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Grenfell Inquiry Phase 1 Closes With Questions Over Building Failure

Report promised as soon as possible but Phase 2 not likely to start until perhaps 2020.

Chairman Sir Martin Moore-Bick brought Phase 1 of the Grenfell Inquiry to a close on 12 December 2018 after 88 days of intensive evidence involving 598 core participants. The proceedings are recorded in diligent word-by-word transcripts which provide an extremely personal and detailed record of the sad sequence of events which unfolded as the fire took hold of and consumed Grenfell Tower.

The purpose of Phase 1 was to establish the detail of what happened. Piecing together the evidence from so many sources has been a complex process. Now that phase is over. Sir Martin looks to provide a Phase 1 report as soon as possible (sometime in late Spring, perhaps?). And he hopes that it may be possible to make recommendations touching on public safety without waiting for the final Inquiry report which is likely to be some time away. That would be very welcome, to stifle speculation.

Preparation for Phase 2 has started. The intention is that hearings will take place as soon as possible. But given the weight of work in front of the Inquiry team, the chairman thought it unlikely that hearings could begin before the end of 2019 – an extended timescale that many may well find difficult and frustrating. Government is already taking various actions in advance of Inquiry findings being formalised. And conclusions are already being inferred on causes and contributing factors.

Closing statements on behalf of residents picked out what has been described as fundamental building failure which created such difficult firefighting and rescue conditions.

In particular, compartmentation provisions within the building intended to localise and contain fire were overwhelmed by what was an intense, fast-moving vigorous fire on the outside of the building that broke back in through windows at several levels, on all sides of the building. Counsel for the various resident groups picked up observations concerning breaching of compartmentation as a major factor in fire and smoke spread through the building.

Phase 2 involves examining the design and execution of the Grenfell building refurbishment together with the regulatory framework, the role of relevant authorities with respect to those regulations, and the response of central and local government. The chairman’s expressed intent in closing remarks to focus attention on the critical circumstances and decisions which led to such a devastating fire. No doubt the process will be just as thorough, and likely to be perhaps on a larger scale than phase 1.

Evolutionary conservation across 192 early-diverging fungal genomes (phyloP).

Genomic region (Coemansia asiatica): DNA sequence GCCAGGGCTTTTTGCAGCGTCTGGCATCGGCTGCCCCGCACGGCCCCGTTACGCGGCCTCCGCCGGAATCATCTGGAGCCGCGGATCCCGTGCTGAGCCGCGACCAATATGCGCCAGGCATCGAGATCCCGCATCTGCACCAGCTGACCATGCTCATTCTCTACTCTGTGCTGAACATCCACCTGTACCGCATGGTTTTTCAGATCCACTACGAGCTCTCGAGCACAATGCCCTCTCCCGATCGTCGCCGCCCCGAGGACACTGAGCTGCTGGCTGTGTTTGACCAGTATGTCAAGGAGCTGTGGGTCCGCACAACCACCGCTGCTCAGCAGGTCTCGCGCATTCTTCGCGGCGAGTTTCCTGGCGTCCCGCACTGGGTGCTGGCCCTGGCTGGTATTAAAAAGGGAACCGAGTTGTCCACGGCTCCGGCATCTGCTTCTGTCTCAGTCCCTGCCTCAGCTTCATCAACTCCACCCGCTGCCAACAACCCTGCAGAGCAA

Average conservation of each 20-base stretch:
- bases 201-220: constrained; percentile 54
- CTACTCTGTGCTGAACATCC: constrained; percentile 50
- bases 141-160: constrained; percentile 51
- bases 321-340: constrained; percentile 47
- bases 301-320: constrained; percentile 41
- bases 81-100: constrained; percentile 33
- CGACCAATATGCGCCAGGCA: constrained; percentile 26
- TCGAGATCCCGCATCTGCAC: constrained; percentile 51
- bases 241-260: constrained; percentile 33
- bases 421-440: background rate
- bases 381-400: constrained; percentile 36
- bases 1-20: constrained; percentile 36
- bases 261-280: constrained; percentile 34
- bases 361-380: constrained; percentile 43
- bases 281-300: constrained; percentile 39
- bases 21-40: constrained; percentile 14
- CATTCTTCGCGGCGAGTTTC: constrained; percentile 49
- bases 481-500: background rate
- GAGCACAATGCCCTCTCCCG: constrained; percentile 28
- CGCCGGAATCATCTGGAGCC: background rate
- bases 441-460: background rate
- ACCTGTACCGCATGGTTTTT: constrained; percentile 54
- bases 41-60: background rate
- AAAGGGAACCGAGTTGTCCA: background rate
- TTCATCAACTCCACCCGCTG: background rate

Standard glazing and windows are not significantly resistant against fire, not in any way sufficient to either effectively contain fire within the building, or to prevent fire breaking back in at other places from the outside of the building as fire spreads across a facade. Fire-resistant glazing is necessary, in tested and appropriately approved fire-resistant framed systems to provide significant resistance against fire and smoke penetration. It is also especially important to fire stop the cavity around the frames to inhibit easy fire penetration into the surrounding fabric of the building.

Unless fire-resistant glazed systems are used, the windows will be a key weakness in external compartmentation. At least bands of fire-resistant glazed systems should be considered going up and around the building, for high risk residential and other major buildings as a key design strategy to increase levels of building resistance against fire penetration.

Both Pilkington Pyrstop and Pilkington Pyrodur are ideal for that purpose, because of the non-combustible nature of the intumescent inorganic laminate barrier and bonding material used in these products, with such a long-established track record of testing around the world in various framing options and configurations. A variety of tested solutions are available for today’s buildings.

T A Anders Limited is a longstanding Licensed Supplier of Pilkington Pyrostop and Pilkington Pyrodur fire-resistant glass and glazed framed systems. We stock the entire range at our modern factory in Trafford Park, Manchester, and can process, distribute, install in proprietary frames and provide appropriate fire safety and product guidance if required relating to the applications. For further information, product specification advice, information and test evidence. please contact T A Anders Limited on 0161 736 2487 or Reference

These opinions are offered in good faith but it is the responsibility of the reader to satisfy themselves as to their veracity and form their conclusions

T.A Anders & Co. Ltd
Unit 12 Guinness Road Trading Estate
Guinness Road
Trafford Park
M17 1SB
Tel: 0161 736 2487
Fax: 0161 736 3824
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